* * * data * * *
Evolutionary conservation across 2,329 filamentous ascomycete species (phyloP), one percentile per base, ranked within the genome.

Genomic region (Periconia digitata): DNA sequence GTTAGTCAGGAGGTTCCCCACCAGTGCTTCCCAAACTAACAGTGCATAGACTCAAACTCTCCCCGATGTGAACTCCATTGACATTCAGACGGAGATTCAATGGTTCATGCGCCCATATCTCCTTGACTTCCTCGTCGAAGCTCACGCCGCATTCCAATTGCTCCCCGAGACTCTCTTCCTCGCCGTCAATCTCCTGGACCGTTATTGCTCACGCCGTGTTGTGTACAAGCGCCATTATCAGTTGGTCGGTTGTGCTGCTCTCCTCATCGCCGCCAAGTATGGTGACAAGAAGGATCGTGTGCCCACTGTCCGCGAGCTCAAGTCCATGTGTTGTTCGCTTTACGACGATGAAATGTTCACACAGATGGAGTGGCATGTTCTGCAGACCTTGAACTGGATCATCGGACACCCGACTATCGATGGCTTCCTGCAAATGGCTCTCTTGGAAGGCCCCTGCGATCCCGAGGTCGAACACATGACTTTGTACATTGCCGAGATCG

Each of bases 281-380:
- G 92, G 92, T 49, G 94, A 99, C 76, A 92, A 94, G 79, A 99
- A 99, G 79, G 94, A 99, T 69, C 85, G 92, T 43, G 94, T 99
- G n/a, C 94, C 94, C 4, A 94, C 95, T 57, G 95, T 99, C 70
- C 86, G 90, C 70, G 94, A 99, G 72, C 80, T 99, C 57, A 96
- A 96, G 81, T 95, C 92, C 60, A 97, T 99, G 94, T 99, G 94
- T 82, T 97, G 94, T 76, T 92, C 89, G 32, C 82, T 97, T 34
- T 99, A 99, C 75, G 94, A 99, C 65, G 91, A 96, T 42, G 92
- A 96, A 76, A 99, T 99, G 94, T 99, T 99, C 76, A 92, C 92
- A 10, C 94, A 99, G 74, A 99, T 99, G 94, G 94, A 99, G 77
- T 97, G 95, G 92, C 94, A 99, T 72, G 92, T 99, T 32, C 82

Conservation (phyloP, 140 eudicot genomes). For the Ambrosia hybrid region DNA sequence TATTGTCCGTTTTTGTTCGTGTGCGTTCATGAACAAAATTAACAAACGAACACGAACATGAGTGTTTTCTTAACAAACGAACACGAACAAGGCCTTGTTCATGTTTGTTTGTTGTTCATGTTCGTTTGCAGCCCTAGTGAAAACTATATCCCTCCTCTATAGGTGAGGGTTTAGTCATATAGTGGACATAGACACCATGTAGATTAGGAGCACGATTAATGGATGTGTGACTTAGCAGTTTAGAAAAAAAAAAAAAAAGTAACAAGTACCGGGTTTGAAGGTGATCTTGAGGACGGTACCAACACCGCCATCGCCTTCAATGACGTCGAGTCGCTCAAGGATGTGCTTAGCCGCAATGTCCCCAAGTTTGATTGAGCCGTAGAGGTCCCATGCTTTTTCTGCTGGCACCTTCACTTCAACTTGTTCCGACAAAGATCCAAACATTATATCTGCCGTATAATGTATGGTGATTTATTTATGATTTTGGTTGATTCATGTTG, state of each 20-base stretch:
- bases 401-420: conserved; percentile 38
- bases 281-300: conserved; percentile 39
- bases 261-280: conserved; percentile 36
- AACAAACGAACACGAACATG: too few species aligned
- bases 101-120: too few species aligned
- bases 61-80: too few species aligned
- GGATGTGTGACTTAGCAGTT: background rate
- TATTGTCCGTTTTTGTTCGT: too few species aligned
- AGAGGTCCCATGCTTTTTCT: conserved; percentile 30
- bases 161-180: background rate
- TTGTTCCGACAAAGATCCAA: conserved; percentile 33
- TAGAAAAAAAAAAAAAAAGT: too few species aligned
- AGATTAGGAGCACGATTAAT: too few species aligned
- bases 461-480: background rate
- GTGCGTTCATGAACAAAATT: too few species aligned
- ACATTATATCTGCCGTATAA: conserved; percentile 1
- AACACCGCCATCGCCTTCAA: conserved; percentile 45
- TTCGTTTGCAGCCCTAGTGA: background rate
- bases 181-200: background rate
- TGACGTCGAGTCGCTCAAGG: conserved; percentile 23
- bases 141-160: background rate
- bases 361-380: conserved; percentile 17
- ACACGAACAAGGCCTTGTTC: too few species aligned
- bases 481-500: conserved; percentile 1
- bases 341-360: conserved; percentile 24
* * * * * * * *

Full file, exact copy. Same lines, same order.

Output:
Evolutionary conservation across 2,329 filamentous ascomycete species (phyloP), one percentile per base, ranked within the genome.

Genomic region (Periconia digitata): DNA sequence GTTAGTCAGGAGGTTCCCCACCAGTGCTTCCCAAACTAACAGTGCATAGACTCAAACTCTCCCCGATGTGAACTCCATTGACATTCAGACGGAGATTCAATGGTTCATGCGCCCATATCTCCTTGACTTCCTCGTCGAAGCTCACGCCGCATTCCAATTGCTCCCCGAGACTCTCTTCCTCGCCGTCAATCTCCTGGACCGTTATTGCTCACGCCGTGTTGTGTACAAGCGCCATTATCAGTTGGTCGGTTGTGCTGCTCTCCTCATCGCCGCCAAGTATGGTGACAAGAAGGATCGTGTGCCCACTGTCCGCGAGCTCAAGTCCATGTGTTGTTCGCTTTACGACGATGAAATGTTCACACAGATGGAGTGGCATGTTCTGCAGACCTTGAACTGGATCATCGGACACCCGACTATCGATGGCTTCCTGCAAATGGCTCTCTTGGAAGGCCCCTGCGATCCCGAGGTCGAACACATGACTTTGTACATTGCCGAGATCG

Each of bases 281-380:
- G 92, G 92, T 49, G 94, A 99, C 76, A 92, A 94, G 79, A 99
- A 99, G 79, G 94, A 99, T 69, C 85, G 92, T 43, G 94, T 99
- G n/a, C 94, C 94, C 4, A 94, C 95, T 57, G 95, T 99, C 70
- C 86, G 90, C 70, G 94, A 99, G 72, C 80, T 99, C 57, A 96
- A 96, G 81, T 95, C 92, C 60, A 97, T 99, G 94, T 99, G 94
- T 82, T 97, G 94, T 76, T 92, C 89, G 32, C 82, T 97, T 34
- T 99, A 99, C 75, G 94, A 99, C 65, G 91, A 96, T 42, G 92
- A 96, A 76, A 99, T 99, G 94, T 99, T 99, C 76, A 92, C 92
- A 10, C 94, A 99, G 74, A 99, T 99, G 94, G 94, A 99, G 77
- T 97, G 95, G 92, C 94, A 99, T 72, G 92, T 99, T 32, C 82

Conservation (phyloP, 140 eudicot genomes). For the Ambrosia hybrid region DNA sequence TATTGTCCGTTTTTGTTCGTGTGCGTTCATGAACAAAATTAACAAACGAACACGAACATGAGTGTTTTCTTAACAAACGAACACGAACAAGGCCTTGTTCATGTTTGTTTGTTGTTCATGTTCGTTTGCAGCCCTAGTGAAAACTATATCCCTCCTCTATAGGTGAGGGTTTAGTCATATAGTGGACATAGACACCATGTAGATTAGGAGCACGATTAATGGATGTGTGACTTAGCAGTTTAGAAAAAAAAAAAAAAAGTAACAAGTACCGGGTTTGAAGGTGATCTTGAGGACGGTACCAACACCGCCATCGCCTTCAATGACGTCGAGTCGCTCAAGGATGTGCTTAGCCGCAATGTCCCCAAGTTTGATTGAGCCGTAGAGGTCCCATGCTTTTTCTGCTGGCACCTTCACTTCAACTTGTTCCGACAAAGATCCAAACATTATATCTGCCGTATAATGTATGGTGATTTATTTATGATTTTGGTTGATTCATGTTG, state of each 20-base stretch:
- bases 401-420: conserved; percentile 38
- bases 281-300: conserved; percentile 39
- bases 261-280: conserved; percentile 36
- AACAAACGAACACGAACATG: too few species aligned
- bases 101-120: too few species aligned
- bases 61-80: too few species aligned
- GGATGTGTGACTTAGCAGTT: background rate
- TATTGTCCGTTTTTGTTCGT: too few species aligned
- AGAGGTCCCATGCTTTTTCT: conserved; percentile 30
- bases 161-180: background rate
- TTGTTCCGACAAAGATCCAA: conserved; percentile 33
- TAGAAAAAAAAAAAAAAAGT: too few species aligned
- AGATTAGGAGCACGATTAAT: too few species aligned
- bases 461-480: background rate
- GTGCGTTCATGAACAAAATT: too few species aligned
- ACATTATATCTGCCGTATAA: conserved; percentile 1
- AACACCGCCATCGCCTTCAA: conserved; percentile 45
- TTCGTTTGCAGCCCTAGTGA: background rate
- bases 181-200: background rate
- TGACGTCGAGTCGCTCAAGG: conserved; percentile 23
- bases 141-160: background rate
- bases 361-380: conserved; percentile 17
- ACACGAACAAGGCCTTGTTC: too few species aligned
- bases 481-500: conserved; percentile 1
- bases 341-360: conserved; percentile 24